Finding someone with a similar approach can help you get the practical knowledge that’s hard to get in books. Here are some questions that may help you to decide who the right mentor is for you.
  • Do you plan to treat your bees for diseases, mites, etc.?
  • What type of hive will you be using?
  • What is your climate?
  • Are you in a rural or urban area? (Hint: These can have vastly different challenges)
  • How big do you plan to get? Find someone who can handle at least the number of hives you plan to manage.
  • What is your goal as a beekeeper?

We’re members of Texas Beekeepers Association, American Beekeeping Federation, Brazos Valley Beekeepers Association, and the Central Texas Beekeepers Association.

Although we typically charge for our beekeeping classes, each year we take a small number of mentees on in order to meet our personal outreach goals. Since we’re also involved in the Texas Master Beekeeper program, we also use these mentee / mentor relationships to help meet our service credit requirements.

Beekeeping Classes

** Classes take place during the Spring and are sold in the online store when available **

We offer a variety of different class levels from new bee classes to intermediate classes.

If you’re thinking about starting a backyard beehive or are just curious about what’s involved with keeping bees, then this is a great introductory class for you. The class is designed for absolute beginners so, no prerequisite knowledge is required. You can walk in knowing absolutely nothing about bees and walk out ready to get started with your own backyard beehive! We will teach you how the honey bee lives, discuss different hive designs, and share practical information about how to set up your first beehive.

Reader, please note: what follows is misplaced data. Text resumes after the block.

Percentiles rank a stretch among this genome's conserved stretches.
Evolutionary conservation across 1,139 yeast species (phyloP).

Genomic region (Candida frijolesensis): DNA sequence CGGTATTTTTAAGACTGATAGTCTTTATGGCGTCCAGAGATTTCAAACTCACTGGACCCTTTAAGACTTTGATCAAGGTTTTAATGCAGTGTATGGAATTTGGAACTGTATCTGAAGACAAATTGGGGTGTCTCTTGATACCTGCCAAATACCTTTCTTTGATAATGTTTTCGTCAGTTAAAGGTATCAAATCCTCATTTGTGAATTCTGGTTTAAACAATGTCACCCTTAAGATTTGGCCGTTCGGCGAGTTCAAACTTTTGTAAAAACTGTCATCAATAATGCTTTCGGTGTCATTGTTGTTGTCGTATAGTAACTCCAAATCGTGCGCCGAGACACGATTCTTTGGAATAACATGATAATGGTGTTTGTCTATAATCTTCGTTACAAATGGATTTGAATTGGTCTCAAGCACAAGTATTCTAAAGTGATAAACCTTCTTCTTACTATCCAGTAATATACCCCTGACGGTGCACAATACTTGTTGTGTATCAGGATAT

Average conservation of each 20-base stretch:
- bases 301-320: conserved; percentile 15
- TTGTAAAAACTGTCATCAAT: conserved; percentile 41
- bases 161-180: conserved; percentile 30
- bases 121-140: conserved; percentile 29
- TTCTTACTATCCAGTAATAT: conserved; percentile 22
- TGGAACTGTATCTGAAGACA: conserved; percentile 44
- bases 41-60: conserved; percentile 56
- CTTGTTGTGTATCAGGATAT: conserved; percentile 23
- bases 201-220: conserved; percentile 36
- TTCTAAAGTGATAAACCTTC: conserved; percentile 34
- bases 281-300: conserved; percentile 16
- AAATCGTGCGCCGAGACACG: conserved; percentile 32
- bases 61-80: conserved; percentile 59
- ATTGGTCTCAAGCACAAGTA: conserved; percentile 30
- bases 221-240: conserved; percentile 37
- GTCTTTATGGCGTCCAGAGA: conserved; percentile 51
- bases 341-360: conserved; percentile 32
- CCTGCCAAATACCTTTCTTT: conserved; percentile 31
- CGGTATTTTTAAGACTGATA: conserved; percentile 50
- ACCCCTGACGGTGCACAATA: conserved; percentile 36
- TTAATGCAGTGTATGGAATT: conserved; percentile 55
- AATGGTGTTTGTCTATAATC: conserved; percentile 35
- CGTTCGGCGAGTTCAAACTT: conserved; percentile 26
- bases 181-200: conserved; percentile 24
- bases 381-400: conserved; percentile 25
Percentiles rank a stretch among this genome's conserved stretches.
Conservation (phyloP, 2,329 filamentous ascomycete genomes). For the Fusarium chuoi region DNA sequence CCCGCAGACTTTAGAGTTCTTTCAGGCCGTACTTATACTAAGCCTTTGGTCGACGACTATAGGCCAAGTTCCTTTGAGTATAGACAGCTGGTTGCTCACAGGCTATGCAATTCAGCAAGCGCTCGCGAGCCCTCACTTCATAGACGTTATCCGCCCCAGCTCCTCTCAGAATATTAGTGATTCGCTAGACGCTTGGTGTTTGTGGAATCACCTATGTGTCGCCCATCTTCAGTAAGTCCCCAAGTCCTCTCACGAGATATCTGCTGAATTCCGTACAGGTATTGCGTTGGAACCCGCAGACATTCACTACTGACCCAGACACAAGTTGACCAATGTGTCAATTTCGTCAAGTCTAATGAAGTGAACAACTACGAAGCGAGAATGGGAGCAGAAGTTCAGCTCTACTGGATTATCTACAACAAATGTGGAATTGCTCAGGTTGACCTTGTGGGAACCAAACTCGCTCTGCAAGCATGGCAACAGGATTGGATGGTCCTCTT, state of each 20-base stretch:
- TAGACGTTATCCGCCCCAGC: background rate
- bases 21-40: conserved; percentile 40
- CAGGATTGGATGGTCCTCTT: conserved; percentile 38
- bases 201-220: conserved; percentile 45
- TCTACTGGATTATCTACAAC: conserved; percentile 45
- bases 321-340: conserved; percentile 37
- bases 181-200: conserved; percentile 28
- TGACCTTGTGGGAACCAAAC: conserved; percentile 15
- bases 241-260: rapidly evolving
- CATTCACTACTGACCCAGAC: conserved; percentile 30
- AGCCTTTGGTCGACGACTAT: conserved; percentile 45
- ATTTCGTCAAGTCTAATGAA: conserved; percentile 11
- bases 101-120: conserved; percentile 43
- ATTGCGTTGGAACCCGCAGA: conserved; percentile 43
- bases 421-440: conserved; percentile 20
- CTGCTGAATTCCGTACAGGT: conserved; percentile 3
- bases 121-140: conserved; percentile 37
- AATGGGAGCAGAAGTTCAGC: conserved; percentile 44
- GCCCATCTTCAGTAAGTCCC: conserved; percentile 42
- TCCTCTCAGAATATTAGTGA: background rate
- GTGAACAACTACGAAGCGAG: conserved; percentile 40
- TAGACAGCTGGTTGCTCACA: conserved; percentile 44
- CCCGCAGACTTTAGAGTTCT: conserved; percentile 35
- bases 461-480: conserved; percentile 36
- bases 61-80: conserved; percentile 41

Our class will focus on natural beekeeping practices which are often different than most beekeeping books. So, even if you have read a few books, taken some other classes or already started keeping bees, this class will still have a lot to offer you.

For more advanced classes, the best thing to do, at this point, is contact us.

Beginner Beekeeping Topics:

  • Intro to bee biology
  • Bee nutrition basics – plants and supplemental feed
  • Honey and other hive products
  • Hive types – what’s right for you?
  • Safety precautions – equipment, gear and other methods to avoid stings
  • Where and how to buy bees
  • Hive inspection basics and identifying the hive structure

Intermediate Beekeeping Class Topics:

  • Bee Biology
  • Advanced bee nutrition
  • Advanced hive inspection techniques
  • Identifying pests, viruses, and diseases
  • Beekeeping calendar
  • Installing bees into your hive
  • Swarm prevention
  • Taking corrective action in the hive – diseases, queenlessness, laying workers, etc.

All of our classes vary based on questions asked as well as information we’ve learned along the way. We are constantly learning from our own experiences as well as the experiences from others – we’ll never stop learning and we suggest you do the same.

Live Bee Removal